Since "kicking the can down the road" is a cliche, Andrew Biggs proposes a replacement phrase for use when discussing America's federal budget: kicking the kid down the road.
After all, it’s our kids, not cans, who will feel the boot as multiplying debt forces future taxpayers to do even more with even less.
Along these lines, Matt Yglesias cries foul at possible social security cuts that would exempt current beneficiaries (i.e. older folks today) yet cut payouts for future beneficiaries.
You frequently hear of the need to exempt everyone over the age of 55 from any possible cuts. That’s nice for them and encourages them to go right on complaining about out of control spending. But the average 55 year-old will still be alive and collecting benefits in 2035 so the long-term budgetary implications of this “let the geezers keep their full benefits while they whine about how Democrats are bankrupting the country” are actually pretty significant.
As Matt says, we have a large and loud class of older folks calling for fiscal austerity measures — which is good — but the pain should be spread evenly, and certainly not unduly shouldered by the kids and grandkids of today, who, besides, had nothing to do with creating this mess in the first place.
5 comments on “Kicking the Kid Down the Road”
Agreed. The idea that I will be paying more and more into an entitlement program that will probably not exist by the time I would be old enough to benefit from it really burns me up, as does the fact that we spend 40% of our federal budget on SS, Medicare, and Medicaid — programs that didn’t really exist until 1965.
In fact, this was the subject of my blog for the Maryland Public Policy Institute on Friday:
Before 1965 my grandmother lived on next to nothing. No pension after grandpa died, minimal Social Security. She took in aged veterans for the rent money. She couldn’t afford a doctor. She sold her house and moved in with a friend, until she died.
If you want to cut Social Security benefits, then buy a big house now, grant your aging parents a life estate [right to live there], and set aside enough to generate money for their food and upkeep.
Otherwise, who’s going to take care of them?
After 1965, as we monetized more labor, with women working outside the home, the family structure that used to take care of children and the elderly broke down. The replacement structure has been incomplete, especialy for people without large extended families.
You simply cannot compare life before 1965 with life since then. Our society is totally different, and for the better. You can’t romanticize the pre-1965 era with millions of elderly living in poverty [my grandparents didn’t have enough for heat, and they had all been comfortably middle-class]. I remember many elderly people whom I visited in the 1950s-60s living in squalor.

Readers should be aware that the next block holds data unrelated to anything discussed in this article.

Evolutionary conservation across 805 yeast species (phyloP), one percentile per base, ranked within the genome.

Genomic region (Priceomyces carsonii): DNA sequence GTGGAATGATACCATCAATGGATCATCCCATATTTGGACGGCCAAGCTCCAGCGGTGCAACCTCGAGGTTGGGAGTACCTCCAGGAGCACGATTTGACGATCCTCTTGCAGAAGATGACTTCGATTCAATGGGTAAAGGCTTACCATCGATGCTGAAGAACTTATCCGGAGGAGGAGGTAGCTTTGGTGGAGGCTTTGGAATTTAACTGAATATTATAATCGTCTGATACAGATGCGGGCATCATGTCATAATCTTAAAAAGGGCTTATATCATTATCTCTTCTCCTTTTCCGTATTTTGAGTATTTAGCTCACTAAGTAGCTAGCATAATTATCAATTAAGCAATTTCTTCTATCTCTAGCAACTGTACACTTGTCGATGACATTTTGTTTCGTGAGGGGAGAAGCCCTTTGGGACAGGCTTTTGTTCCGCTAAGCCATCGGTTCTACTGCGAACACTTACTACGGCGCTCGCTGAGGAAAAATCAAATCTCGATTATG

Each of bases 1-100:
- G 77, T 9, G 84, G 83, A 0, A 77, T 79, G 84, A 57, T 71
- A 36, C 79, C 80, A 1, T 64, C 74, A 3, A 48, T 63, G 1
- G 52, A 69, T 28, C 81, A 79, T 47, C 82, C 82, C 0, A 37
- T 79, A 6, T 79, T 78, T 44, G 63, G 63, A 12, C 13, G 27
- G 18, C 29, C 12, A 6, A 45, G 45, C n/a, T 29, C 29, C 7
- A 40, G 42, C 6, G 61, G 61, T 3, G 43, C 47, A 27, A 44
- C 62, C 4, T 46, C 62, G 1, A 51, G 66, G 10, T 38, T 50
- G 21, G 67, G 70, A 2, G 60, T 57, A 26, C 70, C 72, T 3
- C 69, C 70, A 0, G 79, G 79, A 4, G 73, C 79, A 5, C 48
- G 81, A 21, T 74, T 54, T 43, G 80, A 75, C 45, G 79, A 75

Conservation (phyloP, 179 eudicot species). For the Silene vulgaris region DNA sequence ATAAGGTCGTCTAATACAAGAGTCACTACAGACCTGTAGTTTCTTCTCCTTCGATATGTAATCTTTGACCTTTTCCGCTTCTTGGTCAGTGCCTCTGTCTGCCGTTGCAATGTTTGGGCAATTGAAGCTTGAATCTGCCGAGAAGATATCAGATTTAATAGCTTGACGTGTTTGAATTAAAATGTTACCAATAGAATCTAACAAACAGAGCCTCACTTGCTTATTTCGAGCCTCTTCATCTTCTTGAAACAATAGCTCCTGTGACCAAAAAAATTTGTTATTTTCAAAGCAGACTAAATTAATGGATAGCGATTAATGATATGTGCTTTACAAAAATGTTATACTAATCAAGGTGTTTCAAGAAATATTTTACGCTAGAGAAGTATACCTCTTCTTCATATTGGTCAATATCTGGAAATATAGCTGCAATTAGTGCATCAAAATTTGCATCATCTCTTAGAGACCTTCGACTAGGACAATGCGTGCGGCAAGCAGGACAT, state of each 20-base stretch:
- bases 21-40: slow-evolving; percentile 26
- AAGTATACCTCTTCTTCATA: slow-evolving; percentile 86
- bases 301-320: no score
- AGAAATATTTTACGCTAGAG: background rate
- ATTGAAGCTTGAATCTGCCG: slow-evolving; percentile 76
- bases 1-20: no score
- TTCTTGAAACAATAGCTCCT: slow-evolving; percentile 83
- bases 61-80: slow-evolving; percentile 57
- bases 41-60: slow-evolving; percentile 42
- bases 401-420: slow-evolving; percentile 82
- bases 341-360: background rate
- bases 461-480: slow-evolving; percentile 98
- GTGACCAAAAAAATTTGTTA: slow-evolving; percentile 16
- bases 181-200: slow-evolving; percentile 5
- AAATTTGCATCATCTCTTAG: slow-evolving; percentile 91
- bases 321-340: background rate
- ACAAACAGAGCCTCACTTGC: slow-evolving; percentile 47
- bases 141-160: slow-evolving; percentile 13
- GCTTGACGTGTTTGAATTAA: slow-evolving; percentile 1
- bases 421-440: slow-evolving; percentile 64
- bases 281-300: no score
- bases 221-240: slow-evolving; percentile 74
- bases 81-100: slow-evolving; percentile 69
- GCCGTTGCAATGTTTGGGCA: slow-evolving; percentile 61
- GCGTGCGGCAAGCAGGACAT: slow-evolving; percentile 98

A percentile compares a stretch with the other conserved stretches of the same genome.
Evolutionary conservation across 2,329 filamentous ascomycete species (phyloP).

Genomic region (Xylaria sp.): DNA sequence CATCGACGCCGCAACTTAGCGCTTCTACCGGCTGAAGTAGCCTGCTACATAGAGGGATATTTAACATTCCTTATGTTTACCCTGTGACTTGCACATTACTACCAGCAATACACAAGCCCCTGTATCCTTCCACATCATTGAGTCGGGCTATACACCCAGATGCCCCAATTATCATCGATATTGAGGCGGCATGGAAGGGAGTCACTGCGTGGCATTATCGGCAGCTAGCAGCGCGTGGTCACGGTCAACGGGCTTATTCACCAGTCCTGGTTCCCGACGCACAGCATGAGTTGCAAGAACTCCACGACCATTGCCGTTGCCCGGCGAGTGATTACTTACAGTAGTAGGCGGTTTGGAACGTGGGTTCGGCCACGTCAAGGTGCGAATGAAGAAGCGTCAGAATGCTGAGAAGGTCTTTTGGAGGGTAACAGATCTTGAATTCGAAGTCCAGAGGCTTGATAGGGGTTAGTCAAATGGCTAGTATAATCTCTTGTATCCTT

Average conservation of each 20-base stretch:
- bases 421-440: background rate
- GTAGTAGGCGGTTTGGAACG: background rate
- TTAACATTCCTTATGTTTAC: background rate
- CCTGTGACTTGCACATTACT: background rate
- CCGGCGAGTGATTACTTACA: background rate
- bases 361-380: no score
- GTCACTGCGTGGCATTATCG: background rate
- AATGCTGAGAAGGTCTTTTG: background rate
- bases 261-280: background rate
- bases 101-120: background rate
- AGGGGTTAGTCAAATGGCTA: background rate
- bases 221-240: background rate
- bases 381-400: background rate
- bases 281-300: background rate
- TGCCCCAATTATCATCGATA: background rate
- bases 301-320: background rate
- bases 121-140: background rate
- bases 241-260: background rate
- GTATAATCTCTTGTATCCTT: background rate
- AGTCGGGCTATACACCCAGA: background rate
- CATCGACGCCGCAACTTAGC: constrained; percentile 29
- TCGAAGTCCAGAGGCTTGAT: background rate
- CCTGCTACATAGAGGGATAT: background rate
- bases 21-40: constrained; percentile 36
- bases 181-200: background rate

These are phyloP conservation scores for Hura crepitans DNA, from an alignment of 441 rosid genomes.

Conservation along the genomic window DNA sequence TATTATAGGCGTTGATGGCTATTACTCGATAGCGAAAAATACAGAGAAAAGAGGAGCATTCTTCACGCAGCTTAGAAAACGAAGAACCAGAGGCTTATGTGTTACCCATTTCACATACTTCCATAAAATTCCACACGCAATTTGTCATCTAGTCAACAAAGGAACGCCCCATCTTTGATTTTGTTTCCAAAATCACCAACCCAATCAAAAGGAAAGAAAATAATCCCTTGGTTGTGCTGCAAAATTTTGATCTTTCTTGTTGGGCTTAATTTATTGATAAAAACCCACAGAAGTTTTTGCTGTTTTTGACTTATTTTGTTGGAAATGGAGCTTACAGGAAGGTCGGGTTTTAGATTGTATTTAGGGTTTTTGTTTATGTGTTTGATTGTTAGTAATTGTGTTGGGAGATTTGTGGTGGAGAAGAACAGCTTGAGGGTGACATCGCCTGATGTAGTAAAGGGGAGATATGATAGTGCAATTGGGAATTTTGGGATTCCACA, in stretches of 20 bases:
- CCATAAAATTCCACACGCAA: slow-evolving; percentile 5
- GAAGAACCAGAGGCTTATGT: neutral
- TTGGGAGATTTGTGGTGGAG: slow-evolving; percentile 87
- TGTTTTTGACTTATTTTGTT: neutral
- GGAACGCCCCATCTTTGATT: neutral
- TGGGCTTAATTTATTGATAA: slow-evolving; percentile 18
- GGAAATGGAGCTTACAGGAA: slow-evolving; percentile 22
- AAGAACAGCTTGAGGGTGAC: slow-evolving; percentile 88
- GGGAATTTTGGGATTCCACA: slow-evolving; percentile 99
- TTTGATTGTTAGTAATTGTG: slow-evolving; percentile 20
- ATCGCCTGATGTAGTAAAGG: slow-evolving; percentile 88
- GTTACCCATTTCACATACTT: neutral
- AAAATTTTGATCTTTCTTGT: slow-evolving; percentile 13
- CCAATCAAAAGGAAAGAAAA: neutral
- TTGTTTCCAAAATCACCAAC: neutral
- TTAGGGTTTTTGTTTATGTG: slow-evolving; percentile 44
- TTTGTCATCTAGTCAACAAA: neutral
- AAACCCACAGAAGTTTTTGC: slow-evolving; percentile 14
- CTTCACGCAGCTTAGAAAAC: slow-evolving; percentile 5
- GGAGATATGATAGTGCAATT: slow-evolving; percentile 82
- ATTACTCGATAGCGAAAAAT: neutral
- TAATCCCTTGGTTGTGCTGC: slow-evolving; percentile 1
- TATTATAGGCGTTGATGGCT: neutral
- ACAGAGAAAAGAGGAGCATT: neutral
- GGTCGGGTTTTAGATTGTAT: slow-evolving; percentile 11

As a moral society, we cannot go back to conditions as they were for the elderly. We cannot pick and choose based on fantasies about how great life used to be, or how great it would be if we just had more money in our paychecks now. We need to find another way, and find it soon.
On //… who, besides, had nothing to do with creating this mess in the first place//, what about kids enjoying privileges that they had no hand in creating?
The point is in the end, someone pays. Fr everything. Who pays? Negotiating that is what life is all about. Isn’t it?
Some rich people famously pay very little tax anywhere; but other rich people donate their wealth to support social causes that governments by rights should be addressing through policy. Who is paying eventually?
It is of course ironic to see what you guys in the US are trying to create when the medical and health institution that is almost synonymous with the UK – the NHS – is being demolished bit by bit by our government.
Shefaly, agreed, but usually the best approach is pay-as-you-go. That's
generally the way it works and has worked for many years. In the US,
certain budget proposals would be anomalous to this approach.
What's going on in the UK is interesting…
Governments work as pay-as-you-go because generally they cannot legally make binding commitments beyond the current budget year. They often do, in a de facto way, but the continuation is based on iterating renewal for the current year, rather that a long-term commitment analogous to a private sector contract.
This raises a more fundamental question of are we doing it this way because we always have or because we should? It’s another deep assumption about society, our expectations of each other, and our collective future. Just because it wasn’t managed as well as it might have been, doesn’t mean we need to blow up the existing system. There is too much political scare talk in the media and too many people think the system is broken when some changes would, over time, be reasonable.
If you unravel the current system, then what replaces it?